Letter to Today's Unemployed
Steve Brodie, 1996,
sent to the Ontario Coalition Against Poverty
Copy given to C. L'Hirondelle to publish in the magazine:
Periodic Outbursts (Victoria,BC, 1993-6)
Photo inset taken by C.L'Hirondelle in 1996
Large archive photo of Brodie (arms over head) surrounded by police outside the Vancouver Post Office 1938
Steve Brodie led the occupation of the Vancouver Post Office by the unemployed in 1938. After 30 days of repeatedly asking to be arrested, the occupation ended with "Bloody Sunday" and Steve Brodie was almost beaten to death by the police. In 1996 he was living in Victoria and wrote this letter to the Ontario Coalition Against Poverty and it was printed in the magazine Periodic Outbursts. Steve Brodie died about a year after writing this letter.
Letter to Today's Unemployed
from Steve Brodie, 1996
I found out, all of sixty years ago, that the first thing to remember about organizing unemployed Canadians is you must not offer tea and sympathy. There are enough phony committees doing that, teaching stoic contentment in adversity.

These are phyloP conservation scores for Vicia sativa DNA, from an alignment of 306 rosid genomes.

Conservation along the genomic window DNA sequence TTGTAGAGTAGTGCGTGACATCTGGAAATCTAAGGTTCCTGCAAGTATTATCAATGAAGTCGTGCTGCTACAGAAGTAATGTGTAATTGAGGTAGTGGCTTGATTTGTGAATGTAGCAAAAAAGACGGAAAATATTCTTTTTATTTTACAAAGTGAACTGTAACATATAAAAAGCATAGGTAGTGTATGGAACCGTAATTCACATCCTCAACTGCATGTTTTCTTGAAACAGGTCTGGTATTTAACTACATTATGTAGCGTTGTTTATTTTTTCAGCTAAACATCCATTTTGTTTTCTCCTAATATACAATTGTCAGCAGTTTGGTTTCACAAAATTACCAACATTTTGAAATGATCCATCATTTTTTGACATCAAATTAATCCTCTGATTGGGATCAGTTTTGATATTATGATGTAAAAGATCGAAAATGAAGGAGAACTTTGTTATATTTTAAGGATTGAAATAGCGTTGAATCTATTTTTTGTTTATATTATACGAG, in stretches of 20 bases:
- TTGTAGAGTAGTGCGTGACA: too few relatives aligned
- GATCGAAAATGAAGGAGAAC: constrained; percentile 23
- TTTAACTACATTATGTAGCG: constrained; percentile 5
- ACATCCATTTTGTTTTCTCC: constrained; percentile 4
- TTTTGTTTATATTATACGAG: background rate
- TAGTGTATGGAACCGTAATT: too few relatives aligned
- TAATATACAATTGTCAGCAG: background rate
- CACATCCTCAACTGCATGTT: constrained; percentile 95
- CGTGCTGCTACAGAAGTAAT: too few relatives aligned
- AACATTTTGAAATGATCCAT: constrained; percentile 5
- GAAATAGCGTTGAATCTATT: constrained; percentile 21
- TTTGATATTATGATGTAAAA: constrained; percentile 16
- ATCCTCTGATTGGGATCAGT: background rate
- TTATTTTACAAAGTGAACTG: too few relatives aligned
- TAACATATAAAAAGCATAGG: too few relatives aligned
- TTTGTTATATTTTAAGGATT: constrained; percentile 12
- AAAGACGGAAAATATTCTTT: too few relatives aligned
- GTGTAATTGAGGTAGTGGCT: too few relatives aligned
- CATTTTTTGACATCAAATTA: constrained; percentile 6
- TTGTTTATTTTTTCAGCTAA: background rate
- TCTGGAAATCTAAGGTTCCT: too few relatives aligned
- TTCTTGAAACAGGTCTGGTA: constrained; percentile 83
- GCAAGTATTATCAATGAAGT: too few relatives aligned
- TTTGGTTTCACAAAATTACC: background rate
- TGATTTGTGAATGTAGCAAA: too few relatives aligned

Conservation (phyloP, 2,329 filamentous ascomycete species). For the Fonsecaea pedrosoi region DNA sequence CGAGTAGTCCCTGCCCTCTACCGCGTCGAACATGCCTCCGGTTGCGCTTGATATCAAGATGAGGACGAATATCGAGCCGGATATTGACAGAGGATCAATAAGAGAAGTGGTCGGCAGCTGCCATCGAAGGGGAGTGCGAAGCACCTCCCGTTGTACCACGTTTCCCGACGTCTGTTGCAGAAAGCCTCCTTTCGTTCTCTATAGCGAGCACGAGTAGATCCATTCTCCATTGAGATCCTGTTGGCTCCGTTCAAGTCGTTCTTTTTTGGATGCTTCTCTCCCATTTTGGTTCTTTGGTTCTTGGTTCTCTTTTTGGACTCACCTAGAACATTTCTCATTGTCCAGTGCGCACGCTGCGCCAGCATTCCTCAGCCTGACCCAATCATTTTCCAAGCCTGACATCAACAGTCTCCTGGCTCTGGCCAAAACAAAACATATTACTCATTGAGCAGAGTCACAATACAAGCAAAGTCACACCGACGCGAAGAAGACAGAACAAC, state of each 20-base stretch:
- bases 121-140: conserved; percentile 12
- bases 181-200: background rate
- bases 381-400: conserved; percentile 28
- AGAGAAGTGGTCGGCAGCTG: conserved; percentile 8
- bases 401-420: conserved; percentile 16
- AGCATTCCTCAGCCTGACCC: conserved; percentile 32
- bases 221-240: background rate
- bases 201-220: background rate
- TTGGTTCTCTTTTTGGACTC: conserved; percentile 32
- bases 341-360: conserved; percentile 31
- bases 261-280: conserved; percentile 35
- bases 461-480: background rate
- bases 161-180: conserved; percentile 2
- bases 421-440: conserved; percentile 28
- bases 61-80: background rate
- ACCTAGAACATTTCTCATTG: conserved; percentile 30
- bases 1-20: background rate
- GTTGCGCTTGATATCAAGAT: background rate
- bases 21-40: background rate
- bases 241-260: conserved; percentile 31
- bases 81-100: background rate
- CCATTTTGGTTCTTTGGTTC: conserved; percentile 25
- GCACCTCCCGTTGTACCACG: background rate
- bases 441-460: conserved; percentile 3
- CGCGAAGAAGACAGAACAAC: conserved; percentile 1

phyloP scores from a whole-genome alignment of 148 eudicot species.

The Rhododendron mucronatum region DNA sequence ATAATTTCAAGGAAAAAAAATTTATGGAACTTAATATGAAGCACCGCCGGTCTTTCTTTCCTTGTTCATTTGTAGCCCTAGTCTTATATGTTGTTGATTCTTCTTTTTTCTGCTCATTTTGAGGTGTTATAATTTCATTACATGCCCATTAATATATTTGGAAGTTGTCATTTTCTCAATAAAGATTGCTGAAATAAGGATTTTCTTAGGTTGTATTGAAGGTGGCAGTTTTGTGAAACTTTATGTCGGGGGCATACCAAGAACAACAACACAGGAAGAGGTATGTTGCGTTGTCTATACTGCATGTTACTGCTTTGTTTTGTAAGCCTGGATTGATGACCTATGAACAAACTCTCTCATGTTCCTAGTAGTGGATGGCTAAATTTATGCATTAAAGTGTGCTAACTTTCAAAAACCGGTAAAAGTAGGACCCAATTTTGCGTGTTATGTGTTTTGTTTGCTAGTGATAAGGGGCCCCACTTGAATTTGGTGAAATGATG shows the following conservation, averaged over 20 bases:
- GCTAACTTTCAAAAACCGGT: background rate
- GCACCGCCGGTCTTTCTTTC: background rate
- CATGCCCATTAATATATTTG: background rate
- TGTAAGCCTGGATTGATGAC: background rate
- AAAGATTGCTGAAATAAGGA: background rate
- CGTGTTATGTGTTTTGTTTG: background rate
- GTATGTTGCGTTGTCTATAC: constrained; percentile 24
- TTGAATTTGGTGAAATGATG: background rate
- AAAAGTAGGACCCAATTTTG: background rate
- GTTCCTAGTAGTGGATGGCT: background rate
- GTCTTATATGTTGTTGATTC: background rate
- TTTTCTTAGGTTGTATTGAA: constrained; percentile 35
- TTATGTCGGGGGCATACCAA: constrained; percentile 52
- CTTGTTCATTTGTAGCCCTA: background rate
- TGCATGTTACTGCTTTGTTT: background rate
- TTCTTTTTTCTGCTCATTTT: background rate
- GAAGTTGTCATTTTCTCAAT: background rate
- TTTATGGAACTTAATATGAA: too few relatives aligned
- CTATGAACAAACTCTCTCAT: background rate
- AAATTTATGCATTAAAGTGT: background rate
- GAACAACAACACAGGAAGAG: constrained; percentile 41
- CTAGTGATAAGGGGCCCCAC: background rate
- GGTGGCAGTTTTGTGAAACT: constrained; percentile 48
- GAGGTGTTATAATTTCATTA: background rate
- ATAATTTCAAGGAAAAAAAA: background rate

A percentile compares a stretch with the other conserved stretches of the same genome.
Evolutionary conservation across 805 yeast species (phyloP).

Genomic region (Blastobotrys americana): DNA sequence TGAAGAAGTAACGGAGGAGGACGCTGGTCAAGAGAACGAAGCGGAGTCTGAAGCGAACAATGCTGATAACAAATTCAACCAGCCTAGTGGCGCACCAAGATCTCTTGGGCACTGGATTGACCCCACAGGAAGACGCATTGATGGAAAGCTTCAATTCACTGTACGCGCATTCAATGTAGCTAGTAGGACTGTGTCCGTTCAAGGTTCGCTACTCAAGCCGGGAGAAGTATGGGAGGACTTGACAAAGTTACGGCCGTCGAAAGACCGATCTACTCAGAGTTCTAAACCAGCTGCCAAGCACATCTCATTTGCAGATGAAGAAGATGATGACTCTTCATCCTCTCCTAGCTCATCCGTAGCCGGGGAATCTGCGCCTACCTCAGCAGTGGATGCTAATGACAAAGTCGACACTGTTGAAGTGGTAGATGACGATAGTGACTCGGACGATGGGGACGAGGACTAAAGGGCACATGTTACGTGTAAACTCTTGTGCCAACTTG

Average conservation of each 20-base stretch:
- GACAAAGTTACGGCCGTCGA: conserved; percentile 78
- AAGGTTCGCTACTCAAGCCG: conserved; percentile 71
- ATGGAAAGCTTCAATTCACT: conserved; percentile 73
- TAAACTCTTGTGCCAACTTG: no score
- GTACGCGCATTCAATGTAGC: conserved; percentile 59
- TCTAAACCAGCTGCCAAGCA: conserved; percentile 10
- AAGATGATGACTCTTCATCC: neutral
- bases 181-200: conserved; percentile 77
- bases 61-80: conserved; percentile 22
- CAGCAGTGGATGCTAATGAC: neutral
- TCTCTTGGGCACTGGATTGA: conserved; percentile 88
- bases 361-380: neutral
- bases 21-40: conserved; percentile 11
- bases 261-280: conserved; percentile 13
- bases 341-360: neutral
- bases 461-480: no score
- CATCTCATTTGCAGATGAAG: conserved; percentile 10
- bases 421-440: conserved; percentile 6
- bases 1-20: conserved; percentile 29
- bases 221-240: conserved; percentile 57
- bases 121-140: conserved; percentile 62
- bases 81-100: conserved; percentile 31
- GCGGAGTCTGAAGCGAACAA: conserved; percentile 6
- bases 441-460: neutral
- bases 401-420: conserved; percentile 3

It is necessary to be brutally frank about the reasons for poverty through unemployment, and its necessity, between wars, in the history of industrial capitalism.
For a few years the Canadian workers elected enough social minded MPs and MLAs and when they occasionally had a balance of power they negotiated U.I., old age pensions, health legislation and an obligation to provide some support when peace-time brought poverty through unemployment.
Now there is a nation-wide move to rescind those benefits and revert to pre-world War 11 conditions. We must make sure that the workers understand that work is not the point of the class struggle, but wages and standard of life, which now are totally inadequate for most of us.
Work was required of the hundreds of thousands of workers who built the Great Wall of China and the pyramids of Egypt. They had neither wages or standard of living above the lowest animals.
Workers must stop demanding the privilege of working and unite to obtain a fair standard of living as the right of a citizen.
This country calls on citizens to leave family, home, employment. and all they own, at the call of the Federal Cabinet to fight in foreign fields, to uphold a government that has no obligation to him or her, unless he accepts the most menial wage offered by the employers.